StATS: What is a beta coefficient? (April 4, 2006)

When you are examining the relative impact of several independent variables on an outcome variable, the estimated slopes may be deceptive. A variable with a wide range might have a very flat slope compared to a variable with a large range, even though the former may be a much more powerful predictor. You can see this intuitively by drawing a graph with a large aspect ratio (much wider than it is tall) and comparing it with the same graph with a smaller aspect ratio (closer to square). The slope looks so much bigger in the square graph, but nothing has fundamentally changed. The statistics community has developed "beta coefficients" that are the regression coefficients using a standardized variables. When you standardize, you allow for a "fair" comparison of the predictive power of variables measured on disparate ranges or even expressed in noncomparable units of measurement.

The great value of the beta-coefficient is that it expresses the "effect" of one variable on another without regard to how differently the variables are scaled.

The interpretation of a beta coefficient is slightly different than the interpretation of a slope coefficient. The slope coefficient represents the estimated average change in the outcome variable when the independent variable increases by one unit. The beta coefficient represents the estimated average change in standard deviation units. So a beta coefficient of 0.5 means that every time the independent variable changes by one standard deviation, the estimated outcome variable changes by half a standard deviation, on average.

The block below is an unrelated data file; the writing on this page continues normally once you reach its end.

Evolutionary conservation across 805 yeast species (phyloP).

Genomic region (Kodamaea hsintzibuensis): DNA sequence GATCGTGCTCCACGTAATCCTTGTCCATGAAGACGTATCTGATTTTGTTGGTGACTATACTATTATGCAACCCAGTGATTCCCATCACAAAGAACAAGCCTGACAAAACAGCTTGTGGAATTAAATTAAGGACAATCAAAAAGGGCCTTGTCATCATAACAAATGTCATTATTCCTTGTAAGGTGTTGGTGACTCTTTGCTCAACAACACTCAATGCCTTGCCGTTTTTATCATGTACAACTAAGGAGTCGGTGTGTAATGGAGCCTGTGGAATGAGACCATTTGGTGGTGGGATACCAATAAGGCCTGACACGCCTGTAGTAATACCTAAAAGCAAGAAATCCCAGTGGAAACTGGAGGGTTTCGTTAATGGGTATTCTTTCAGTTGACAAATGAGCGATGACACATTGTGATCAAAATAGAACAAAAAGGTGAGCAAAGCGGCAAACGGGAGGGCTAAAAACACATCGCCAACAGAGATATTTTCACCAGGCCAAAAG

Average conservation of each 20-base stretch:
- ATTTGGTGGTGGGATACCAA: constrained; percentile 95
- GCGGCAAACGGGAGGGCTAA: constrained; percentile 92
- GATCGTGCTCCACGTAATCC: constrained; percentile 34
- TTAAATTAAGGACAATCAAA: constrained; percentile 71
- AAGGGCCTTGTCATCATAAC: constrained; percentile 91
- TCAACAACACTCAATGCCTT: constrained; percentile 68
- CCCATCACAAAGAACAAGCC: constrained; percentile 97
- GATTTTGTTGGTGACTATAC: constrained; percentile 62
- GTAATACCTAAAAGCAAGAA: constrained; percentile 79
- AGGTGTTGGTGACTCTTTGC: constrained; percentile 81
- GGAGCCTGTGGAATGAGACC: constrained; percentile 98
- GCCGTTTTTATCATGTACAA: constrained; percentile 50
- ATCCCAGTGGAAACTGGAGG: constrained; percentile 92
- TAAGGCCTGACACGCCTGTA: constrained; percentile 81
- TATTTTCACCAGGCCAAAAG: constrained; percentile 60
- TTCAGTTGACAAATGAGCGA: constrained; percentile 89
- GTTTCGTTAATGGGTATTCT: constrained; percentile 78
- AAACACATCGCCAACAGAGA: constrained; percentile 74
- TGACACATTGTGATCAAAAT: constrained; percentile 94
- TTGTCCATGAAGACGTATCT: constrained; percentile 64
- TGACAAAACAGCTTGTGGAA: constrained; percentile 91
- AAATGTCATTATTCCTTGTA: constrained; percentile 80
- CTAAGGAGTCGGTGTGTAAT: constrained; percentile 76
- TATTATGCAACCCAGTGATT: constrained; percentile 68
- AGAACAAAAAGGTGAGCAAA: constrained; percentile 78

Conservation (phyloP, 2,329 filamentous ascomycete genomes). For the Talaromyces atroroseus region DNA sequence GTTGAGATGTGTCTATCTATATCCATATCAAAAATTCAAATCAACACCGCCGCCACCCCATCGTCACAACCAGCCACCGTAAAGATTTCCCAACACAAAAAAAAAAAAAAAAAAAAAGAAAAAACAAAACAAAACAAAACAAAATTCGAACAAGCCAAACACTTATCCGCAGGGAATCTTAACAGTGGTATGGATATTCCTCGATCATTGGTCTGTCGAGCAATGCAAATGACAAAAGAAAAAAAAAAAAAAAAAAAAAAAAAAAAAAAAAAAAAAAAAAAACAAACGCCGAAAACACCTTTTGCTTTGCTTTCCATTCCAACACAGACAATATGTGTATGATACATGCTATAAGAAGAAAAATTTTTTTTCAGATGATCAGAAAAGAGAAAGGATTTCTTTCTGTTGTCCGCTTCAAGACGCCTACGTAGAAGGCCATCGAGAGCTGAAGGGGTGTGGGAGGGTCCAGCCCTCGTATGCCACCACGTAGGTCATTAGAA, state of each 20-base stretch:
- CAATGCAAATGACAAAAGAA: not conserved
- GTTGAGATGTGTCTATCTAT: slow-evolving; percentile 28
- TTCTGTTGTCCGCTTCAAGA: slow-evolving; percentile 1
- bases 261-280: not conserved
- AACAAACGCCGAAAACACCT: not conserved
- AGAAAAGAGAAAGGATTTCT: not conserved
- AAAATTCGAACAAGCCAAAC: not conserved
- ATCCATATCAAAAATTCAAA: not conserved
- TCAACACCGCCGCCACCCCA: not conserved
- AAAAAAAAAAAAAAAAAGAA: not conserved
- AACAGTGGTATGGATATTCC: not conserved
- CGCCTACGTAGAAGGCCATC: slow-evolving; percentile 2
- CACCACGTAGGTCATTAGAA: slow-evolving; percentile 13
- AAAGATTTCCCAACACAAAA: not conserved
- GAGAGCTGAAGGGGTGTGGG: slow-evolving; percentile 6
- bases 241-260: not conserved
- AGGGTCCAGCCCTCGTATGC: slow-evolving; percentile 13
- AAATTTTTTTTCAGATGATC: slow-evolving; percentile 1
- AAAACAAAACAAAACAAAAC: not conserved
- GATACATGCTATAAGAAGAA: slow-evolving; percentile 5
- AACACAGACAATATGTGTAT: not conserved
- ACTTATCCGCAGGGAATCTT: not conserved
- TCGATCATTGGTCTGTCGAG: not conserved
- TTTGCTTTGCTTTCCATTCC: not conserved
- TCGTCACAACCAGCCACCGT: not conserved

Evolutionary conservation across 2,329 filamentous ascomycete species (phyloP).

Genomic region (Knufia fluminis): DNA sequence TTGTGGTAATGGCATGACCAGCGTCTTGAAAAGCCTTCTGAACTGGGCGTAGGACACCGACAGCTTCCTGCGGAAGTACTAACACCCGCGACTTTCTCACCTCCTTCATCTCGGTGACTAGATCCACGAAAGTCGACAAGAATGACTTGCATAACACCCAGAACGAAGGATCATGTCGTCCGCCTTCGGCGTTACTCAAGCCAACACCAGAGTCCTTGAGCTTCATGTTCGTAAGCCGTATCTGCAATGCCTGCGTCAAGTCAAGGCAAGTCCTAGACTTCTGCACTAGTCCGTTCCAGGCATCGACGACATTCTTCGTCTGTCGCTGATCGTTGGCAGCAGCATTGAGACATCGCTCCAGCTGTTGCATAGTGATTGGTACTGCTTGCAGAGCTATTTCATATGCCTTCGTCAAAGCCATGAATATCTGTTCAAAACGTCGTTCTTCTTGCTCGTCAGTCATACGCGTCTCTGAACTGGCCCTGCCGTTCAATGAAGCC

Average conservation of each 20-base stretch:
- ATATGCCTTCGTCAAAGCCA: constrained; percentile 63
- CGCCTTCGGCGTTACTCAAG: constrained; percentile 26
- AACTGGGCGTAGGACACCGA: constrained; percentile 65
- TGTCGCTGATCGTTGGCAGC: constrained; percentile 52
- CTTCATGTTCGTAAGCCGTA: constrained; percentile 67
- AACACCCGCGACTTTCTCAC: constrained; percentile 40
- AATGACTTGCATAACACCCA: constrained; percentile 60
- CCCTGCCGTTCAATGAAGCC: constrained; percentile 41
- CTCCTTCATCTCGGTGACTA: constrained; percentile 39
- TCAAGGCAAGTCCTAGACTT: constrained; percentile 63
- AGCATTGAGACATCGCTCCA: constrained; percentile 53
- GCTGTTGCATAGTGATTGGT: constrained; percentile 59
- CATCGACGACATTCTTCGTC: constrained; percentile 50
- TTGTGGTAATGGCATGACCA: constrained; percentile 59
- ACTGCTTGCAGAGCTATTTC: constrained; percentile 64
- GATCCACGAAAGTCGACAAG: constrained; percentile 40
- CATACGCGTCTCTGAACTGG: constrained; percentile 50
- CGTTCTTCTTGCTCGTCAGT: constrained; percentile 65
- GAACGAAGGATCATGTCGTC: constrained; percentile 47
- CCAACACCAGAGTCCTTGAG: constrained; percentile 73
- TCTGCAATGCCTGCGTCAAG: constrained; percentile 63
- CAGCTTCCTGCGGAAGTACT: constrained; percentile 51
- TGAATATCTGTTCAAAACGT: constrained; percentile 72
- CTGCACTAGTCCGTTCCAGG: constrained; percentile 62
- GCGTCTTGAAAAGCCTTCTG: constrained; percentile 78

It's impossible for a beta coefficient to be greater than one, and if you think about this long enough, that is a good thing. If the outcome variable increased by two standard deviations every time the independent variable increased by a single standard deviation, that would eventually lead to the explosion of the universe.

In a simple linear regression model, the beta coefficient is just the correlation between the independent variable and the outcome variable.

WARNING! In Finance, there is an alternate use of the term "beta coefficient" to represent the level of risk associated with an individual stock or of a  portfolio of stocks. This is not the same thing as the beta coefficient described above.

This page was written by Steve Simon while working at Children's Mercy Hospital. Although I do not hold the copyright for this material, I am reproducing it here as a service, as it is no longer available on the Children's Mercy Hospital website. Need more information? I have a page with general help resources. You can also browse for pages similar to this one at Category: Linear regression.